Sunday, July 19, 2015

Rethinking Digital Literacy - Entering the Fray


I'm finding it difficult to believe that the first week of this course is over!  We all made our entrance to the learning space on Monday, and after reading and watching the initial pieces about digital literacy people began sharing their thoughts.

This week's assignment was to come up with a concise definition of digital literacy.

Easier said than done!

There are so many elements and variables, so rather than try to capture them all in my definition, I came up with this:

Digital Literacy is the synthesis of technology skills with the ability to consume and create information and communication in a digital environment.

I think a lot of people have a vague idea of what digital literacy is:

Using computers to do stuff!

We all know it really isn't that simple, but it can be difficult to describe.  Digital literacy is a spectrum of skills and knowledge, that much is clear.  It's not just the ability to use technology in a competent manner - what one does with it and how they do it is an important factor.

One resource I particularly enjoyed was Doug Belshaw's TEDx talk "The Essential Elements of Digital Literacies."  Not only did he have a delightful accent, but he also brought up a point that really struck home with me.  At about the 12:54 mark in his talk, he shared a slide showing the arrow of digital literacy pointing to the intersection of "individual interest" and "important issues."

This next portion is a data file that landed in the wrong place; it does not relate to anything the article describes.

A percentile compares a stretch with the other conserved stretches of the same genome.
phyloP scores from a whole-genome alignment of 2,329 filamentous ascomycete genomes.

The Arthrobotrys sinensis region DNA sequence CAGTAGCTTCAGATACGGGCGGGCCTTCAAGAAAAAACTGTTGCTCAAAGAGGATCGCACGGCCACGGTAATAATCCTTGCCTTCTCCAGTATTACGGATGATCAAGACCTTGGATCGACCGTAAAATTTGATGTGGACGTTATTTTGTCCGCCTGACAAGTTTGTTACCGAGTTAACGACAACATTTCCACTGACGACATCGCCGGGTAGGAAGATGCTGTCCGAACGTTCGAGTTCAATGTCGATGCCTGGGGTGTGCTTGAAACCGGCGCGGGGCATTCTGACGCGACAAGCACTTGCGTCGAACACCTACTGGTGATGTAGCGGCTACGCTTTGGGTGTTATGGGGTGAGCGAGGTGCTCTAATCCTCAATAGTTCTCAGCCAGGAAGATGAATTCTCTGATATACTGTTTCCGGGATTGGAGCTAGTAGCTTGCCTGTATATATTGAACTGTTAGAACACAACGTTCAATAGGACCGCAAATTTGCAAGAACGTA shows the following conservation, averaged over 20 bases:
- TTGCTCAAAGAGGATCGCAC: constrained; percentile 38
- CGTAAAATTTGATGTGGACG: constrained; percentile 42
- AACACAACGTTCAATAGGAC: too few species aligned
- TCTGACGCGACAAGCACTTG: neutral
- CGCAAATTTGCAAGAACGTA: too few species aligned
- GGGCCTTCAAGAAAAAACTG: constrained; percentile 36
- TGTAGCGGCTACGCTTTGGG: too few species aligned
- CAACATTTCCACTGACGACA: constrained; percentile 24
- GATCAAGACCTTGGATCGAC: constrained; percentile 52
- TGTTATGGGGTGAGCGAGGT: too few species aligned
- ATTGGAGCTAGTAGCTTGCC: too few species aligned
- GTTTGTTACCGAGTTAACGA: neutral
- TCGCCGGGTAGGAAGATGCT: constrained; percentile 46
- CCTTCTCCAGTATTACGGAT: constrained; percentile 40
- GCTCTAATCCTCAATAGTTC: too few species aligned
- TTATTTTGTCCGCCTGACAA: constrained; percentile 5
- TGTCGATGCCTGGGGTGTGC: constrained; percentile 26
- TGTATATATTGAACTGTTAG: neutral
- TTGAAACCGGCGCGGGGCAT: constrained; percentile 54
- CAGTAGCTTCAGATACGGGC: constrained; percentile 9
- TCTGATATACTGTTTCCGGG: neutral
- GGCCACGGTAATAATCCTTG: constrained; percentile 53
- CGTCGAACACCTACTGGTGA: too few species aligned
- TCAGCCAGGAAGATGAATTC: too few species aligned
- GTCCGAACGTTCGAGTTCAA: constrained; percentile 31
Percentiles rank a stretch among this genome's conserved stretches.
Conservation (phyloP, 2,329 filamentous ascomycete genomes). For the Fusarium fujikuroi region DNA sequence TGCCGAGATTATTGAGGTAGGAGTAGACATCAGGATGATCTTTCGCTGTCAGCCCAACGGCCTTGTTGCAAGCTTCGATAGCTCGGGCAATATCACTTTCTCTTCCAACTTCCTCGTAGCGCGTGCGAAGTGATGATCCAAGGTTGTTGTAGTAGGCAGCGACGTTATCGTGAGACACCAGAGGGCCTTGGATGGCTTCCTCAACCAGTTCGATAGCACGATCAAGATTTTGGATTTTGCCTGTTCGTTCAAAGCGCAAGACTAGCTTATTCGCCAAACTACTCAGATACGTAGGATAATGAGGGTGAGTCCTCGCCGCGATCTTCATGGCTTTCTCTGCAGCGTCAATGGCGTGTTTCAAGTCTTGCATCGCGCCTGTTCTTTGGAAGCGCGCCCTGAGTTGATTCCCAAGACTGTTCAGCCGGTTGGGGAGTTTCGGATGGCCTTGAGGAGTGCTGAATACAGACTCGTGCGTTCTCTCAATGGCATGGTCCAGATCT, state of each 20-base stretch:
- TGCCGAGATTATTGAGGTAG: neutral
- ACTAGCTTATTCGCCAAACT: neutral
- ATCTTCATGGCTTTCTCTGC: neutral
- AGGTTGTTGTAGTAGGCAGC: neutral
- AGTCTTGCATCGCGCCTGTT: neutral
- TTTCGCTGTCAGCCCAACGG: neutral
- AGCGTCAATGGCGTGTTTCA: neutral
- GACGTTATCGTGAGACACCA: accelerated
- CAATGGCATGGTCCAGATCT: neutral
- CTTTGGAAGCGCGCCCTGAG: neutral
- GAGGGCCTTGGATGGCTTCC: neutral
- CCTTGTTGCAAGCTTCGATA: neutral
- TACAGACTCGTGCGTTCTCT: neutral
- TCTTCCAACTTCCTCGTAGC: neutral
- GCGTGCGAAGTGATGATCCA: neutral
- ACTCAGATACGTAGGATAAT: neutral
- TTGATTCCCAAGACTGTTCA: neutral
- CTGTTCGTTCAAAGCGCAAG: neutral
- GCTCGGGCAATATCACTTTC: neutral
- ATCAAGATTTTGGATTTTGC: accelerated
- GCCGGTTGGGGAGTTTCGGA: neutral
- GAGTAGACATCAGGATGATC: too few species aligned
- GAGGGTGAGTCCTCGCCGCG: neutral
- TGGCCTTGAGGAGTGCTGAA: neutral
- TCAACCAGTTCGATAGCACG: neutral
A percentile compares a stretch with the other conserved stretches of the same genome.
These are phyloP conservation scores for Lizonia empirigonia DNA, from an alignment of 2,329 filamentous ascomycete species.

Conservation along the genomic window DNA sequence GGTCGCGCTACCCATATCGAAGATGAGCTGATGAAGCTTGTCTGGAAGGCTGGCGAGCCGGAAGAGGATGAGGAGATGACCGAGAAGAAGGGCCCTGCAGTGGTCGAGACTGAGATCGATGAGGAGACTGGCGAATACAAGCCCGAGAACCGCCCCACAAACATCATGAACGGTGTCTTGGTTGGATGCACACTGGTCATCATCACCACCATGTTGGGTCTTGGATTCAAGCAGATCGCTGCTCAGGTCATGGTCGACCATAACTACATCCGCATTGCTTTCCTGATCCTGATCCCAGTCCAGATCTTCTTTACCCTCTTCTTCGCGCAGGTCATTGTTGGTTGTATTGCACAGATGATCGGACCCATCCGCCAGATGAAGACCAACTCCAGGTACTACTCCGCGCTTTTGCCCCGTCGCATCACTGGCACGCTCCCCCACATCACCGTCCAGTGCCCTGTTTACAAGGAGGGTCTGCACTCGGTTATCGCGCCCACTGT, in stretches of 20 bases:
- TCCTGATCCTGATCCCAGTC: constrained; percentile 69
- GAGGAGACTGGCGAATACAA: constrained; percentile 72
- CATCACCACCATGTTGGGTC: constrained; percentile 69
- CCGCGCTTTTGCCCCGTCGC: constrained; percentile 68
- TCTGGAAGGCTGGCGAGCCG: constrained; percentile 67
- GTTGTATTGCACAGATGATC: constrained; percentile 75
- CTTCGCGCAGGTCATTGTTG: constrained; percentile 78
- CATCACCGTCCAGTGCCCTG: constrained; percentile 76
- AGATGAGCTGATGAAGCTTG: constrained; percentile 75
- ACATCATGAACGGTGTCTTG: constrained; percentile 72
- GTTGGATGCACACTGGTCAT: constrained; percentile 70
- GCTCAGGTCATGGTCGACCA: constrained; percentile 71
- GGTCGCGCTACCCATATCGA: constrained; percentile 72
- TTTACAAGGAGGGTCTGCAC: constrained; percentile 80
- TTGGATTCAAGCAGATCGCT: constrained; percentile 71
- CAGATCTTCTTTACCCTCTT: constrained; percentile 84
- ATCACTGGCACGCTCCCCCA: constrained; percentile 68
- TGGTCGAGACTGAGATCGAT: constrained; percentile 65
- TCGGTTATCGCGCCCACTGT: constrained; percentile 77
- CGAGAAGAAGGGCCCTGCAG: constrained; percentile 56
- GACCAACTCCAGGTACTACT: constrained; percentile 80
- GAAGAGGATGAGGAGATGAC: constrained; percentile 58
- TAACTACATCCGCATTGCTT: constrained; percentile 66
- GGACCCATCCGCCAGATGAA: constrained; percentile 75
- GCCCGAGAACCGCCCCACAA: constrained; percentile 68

INDIVIDUAL INTEREST.  This is what motivates people to improve their digital literacy skills (though they might not be thinking of what they're doing in those terms).  Certainly some people are forced into learning new skills depending on circumstance, but a good deal of digital literacy progress comes when an individual has a personal stake in the outcome.  Once I thought of a specific interest-based example, it became much easier to describe the progression of digital literacy skills including technical, cognitive, and social facets.


I've already begun thinking about how what I learn in this course will inform my work.  One of my focuses for the next year and a half is to "create a standard of digital literacy for all public services staff."  If our staff isn't digitally literate, then how can we possibly help our library patrons improve their skills?  But what does it mean for library staff to be digitally literate?  How can I guide them to improve their skills without it seeming like something they grudgingly have to do?  These are just some of the questions I'll be looking to answer as I work through this course and beyond.



  1. Or we could just grudgingly do it.

    1. Noooooo! I want everyone to have fun while they're at it. :-)